I will say this right now. I will not pretend to have all the answers to every ill of modern society but one thing that is making some students believe they can get away with this is lack of discipline…at home and from school system authority. Never in my mind, as a child or teenager, did it cross my mind to willfully stand up, push a teacher on the ground then attack, cuss them out in front of the class then try to punch them or crawl on the teacher’s desk in front of the class, stand over my teacher and taunt him by pretending to kick his face with my foot…you have to be out of your mind (this was a real incident by the way I saw recently online). Any child standing by laughing and pointing is just as guilty.
This stems first from a lack of parenting at home. In my career, I have had wonderful parents with beautiful children. I have also had students making it in spite of their parents. Parents are home (sometimes) but there is little parenting. When a child says or does something disrespectful or rude to a parent, there is little repercussion if any. What you allow at home magnifies at school. What you think is cute may not be cute to a teacher dealing with a classroom of 22-30 or students. It is that simple. It is further magnified with a negative peer group egging a student on.
I, for the most part do NOT blame the teacher in extremely violent attacks against the teacher. Some people will say “If that teacher had proper procedures and techniques in place from the beginning, that student would not have been compelled to act in that manner.” First, take a seat.
Every teacher should have a discipline policy in place. No, behavior should be chaos in a classroom. Teachers are responsible for most (not all) student behavior in class. I have had great teachers growing up—and I had bad ones as well. I also had passive substitutes that read magazines while we worked and yelled at the class. I also had substitutes that were excellent at what they did. Yes, we tried some of the substitutes (passing notes, snickering etc.) and sometimes even a classroom teacher, but it did not mean we shoved them to the ground and kicked them. There are people in life you are not going to like–what they say, the commands they give etc., and they won’t like you either. Welcome to something called “LIFE.” That doesn’t mean I need to start drop kicking you or punching you unconscious.
I stand in solidarity with educators in the U.S. and abroad, however different teachers have different experiences. Some teachers have bubbly classrooms and children (not saying they don’t have their own challenges)–having more freedom for creativity, support and implementing great procedural systems and the like.
That’s cute, but that’s not everybody’s story. Every teacher is not assigned to the sweet elementary or favorable academic middle school or high school on the nice side of town. Some teachers are in borderline war zones. All the dynamic discipline programs in creation can’t prepare them for what they deal with…but they teach and cope beautifully. When a student shouts expletives down the hall at you and a colleague, you don’t have time to remember 7 questions to build rapport with a troubled student. Honey, please.
This is where common sense kicks in. This is where back up disciplinary school action kicks in but unfortunately, the lack thereof is failing our students and teachers. I too have seen it with my own eyes.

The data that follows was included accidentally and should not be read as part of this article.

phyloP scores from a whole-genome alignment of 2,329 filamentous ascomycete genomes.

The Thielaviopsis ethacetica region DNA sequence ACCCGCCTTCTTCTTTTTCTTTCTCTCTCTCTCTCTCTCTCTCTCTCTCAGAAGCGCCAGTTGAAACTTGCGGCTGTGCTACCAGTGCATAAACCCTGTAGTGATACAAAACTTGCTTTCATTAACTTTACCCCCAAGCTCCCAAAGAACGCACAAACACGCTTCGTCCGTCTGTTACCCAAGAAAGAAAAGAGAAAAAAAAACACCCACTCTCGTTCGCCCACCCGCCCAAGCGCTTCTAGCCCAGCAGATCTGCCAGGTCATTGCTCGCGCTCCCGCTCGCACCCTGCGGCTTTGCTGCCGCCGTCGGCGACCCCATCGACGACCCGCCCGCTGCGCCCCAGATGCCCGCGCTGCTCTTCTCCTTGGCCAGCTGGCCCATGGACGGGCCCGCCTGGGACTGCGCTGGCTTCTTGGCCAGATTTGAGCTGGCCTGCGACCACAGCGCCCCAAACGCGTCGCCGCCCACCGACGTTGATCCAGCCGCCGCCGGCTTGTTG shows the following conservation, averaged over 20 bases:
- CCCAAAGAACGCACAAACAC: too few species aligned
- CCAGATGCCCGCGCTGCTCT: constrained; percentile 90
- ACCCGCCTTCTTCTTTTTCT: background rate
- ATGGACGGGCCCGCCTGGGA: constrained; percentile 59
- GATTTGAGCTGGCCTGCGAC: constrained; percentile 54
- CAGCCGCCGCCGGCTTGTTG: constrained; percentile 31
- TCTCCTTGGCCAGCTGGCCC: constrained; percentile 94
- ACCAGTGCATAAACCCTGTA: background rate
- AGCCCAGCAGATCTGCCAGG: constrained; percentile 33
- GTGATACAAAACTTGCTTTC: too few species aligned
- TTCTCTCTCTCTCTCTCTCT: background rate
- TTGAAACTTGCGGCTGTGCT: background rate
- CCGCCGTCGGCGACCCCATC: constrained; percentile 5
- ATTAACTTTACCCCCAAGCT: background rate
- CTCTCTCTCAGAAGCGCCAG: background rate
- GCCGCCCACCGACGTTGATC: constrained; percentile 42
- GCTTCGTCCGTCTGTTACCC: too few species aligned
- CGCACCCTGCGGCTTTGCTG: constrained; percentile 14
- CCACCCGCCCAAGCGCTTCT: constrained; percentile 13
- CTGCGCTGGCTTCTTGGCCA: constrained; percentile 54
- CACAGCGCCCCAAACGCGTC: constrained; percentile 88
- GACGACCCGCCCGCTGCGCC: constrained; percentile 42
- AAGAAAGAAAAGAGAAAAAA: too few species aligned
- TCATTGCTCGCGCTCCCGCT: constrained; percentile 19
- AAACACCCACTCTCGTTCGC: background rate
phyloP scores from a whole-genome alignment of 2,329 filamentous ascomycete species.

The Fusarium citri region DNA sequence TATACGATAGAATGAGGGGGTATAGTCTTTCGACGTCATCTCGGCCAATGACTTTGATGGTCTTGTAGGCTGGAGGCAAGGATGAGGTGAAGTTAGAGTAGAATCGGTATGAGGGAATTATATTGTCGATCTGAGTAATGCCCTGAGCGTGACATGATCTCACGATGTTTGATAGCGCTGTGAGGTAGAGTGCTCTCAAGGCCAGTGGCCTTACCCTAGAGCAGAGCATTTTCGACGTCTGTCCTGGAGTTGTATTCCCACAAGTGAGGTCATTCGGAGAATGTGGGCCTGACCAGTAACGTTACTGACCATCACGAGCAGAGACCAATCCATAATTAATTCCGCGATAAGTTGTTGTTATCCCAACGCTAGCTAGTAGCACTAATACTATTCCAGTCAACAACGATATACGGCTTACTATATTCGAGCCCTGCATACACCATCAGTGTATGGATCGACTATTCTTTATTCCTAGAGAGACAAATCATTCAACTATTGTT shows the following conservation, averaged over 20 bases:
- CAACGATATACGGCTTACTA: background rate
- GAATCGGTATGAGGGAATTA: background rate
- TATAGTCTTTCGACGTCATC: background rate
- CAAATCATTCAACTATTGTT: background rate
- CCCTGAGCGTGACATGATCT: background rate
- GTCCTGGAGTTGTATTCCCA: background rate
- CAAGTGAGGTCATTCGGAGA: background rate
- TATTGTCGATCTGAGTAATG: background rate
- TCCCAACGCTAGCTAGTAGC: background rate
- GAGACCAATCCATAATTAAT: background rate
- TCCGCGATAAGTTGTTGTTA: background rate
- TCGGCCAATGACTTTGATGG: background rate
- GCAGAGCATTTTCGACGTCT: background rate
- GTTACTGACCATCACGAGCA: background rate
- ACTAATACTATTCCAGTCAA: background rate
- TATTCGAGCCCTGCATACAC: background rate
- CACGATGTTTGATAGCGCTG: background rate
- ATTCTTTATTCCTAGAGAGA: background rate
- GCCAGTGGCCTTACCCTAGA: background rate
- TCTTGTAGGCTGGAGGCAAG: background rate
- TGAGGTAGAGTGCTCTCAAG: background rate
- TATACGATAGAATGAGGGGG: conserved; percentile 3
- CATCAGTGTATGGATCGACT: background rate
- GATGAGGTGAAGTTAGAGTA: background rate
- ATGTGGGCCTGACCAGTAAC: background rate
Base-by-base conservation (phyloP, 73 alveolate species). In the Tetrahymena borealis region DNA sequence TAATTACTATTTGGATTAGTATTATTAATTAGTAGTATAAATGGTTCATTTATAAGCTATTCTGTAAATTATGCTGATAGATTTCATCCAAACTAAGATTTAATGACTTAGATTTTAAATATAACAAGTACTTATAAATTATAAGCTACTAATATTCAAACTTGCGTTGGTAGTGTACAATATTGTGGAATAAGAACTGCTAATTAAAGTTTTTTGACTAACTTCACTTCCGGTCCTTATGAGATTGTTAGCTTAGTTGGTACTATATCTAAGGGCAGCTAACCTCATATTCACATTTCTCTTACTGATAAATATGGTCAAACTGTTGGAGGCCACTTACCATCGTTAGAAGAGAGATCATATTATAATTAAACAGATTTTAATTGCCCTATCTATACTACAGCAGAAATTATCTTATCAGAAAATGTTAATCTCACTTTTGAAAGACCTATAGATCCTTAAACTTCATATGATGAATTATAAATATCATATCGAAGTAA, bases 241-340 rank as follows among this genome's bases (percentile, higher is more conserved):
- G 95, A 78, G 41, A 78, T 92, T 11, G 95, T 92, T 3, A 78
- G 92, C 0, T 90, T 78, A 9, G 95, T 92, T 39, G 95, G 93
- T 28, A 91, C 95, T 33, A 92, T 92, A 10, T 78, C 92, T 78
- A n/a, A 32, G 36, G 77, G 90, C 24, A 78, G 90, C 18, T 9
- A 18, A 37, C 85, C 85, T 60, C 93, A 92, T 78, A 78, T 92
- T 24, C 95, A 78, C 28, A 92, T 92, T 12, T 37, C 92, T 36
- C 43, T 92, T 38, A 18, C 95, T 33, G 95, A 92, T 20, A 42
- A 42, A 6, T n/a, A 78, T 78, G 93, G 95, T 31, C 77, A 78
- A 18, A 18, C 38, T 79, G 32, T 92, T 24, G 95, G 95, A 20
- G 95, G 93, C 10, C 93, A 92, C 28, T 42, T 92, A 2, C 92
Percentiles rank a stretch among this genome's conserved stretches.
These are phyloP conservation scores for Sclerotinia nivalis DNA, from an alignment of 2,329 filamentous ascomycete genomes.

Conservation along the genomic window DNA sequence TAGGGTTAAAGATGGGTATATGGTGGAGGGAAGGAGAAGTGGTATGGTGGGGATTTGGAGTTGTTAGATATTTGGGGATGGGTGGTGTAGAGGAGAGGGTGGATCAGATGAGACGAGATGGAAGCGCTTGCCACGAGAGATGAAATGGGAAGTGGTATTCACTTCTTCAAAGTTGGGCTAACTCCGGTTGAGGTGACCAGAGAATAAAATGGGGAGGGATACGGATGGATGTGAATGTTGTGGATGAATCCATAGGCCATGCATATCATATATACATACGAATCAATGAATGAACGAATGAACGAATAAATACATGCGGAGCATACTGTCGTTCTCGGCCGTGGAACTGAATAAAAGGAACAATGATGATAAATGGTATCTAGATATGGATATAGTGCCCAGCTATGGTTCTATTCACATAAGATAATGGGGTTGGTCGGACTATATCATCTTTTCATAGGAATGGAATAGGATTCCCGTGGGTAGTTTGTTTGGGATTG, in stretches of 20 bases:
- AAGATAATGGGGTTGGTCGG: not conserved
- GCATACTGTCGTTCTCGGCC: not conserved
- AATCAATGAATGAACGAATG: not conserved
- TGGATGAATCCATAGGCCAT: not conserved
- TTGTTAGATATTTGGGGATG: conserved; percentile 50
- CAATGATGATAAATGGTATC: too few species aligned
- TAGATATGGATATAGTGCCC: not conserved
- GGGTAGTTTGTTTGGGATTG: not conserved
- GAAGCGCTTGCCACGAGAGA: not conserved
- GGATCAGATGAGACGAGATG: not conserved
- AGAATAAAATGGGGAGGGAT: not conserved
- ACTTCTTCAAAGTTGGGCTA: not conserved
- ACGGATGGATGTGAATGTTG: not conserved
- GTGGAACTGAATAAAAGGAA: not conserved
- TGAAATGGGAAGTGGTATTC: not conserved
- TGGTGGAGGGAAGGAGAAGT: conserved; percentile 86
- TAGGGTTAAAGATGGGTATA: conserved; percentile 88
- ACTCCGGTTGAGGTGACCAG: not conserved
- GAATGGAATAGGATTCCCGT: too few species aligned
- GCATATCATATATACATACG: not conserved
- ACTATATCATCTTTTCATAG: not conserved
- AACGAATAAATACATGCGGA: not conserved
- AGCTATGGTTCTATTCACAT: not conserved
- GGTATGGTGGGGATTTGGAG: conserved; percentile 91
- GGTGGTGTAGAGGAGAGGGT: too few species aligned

About 5 1/2 years ago, I was a team leader. My colleague across the hall had a student who cussed him OUT in class and in the hallway. Her mother thought she could do no wrong and that the school was picking on her child. No ma’am.
If I was able to hear her talking back to her teacher, I would step in to intervene. One day, my colleague had enough after she cussed him out. He sent to her to the office and she was sent back to class…30 minutes later. What did this communicate to the rest of that class when she was sent back? It communicated to that middle school class that it was just fine to attack this teacher and completely disrespect him whenever they got ready. That’s exactly what they did. It communicated to the girl that she could do whatever she wanted in front of the class and get a “wrist slap.”
He ended up walking out on his planning period several months later (after notifying the office) and never came back. He resigned that day. A human can only take so much. Not a professional, a human.
There are very good administrators and school support out there and schools that are being run beautifully… don’t get me wrong. Unfortunately, however, they are not widespread enough.
Social media is not the root of every ill of society. Social media can be very positive and I enjoy it myself if it is positive, humorous (without hurting someone), and informative. Animal videos are some of my favorites especially puppy videos (say “awwwww”). This unfortunately is not always the case. It has a dark side and guess who likes to venture on that side without supervision–our students.
Many students idolize fame not understanding the cost and downside of it all. They see fights, violence, videos and everything in between. They don’t understand that the stunt the YouTuber just pulled can literally get them kicked out of school, injured or even killed. Every YouTuber is not bad (I love a good makeup tutorial or opinion vlog), but some however, crave views and are really negative influences…especially to our kids.
To Carry Guns or Not to Carry Guns in School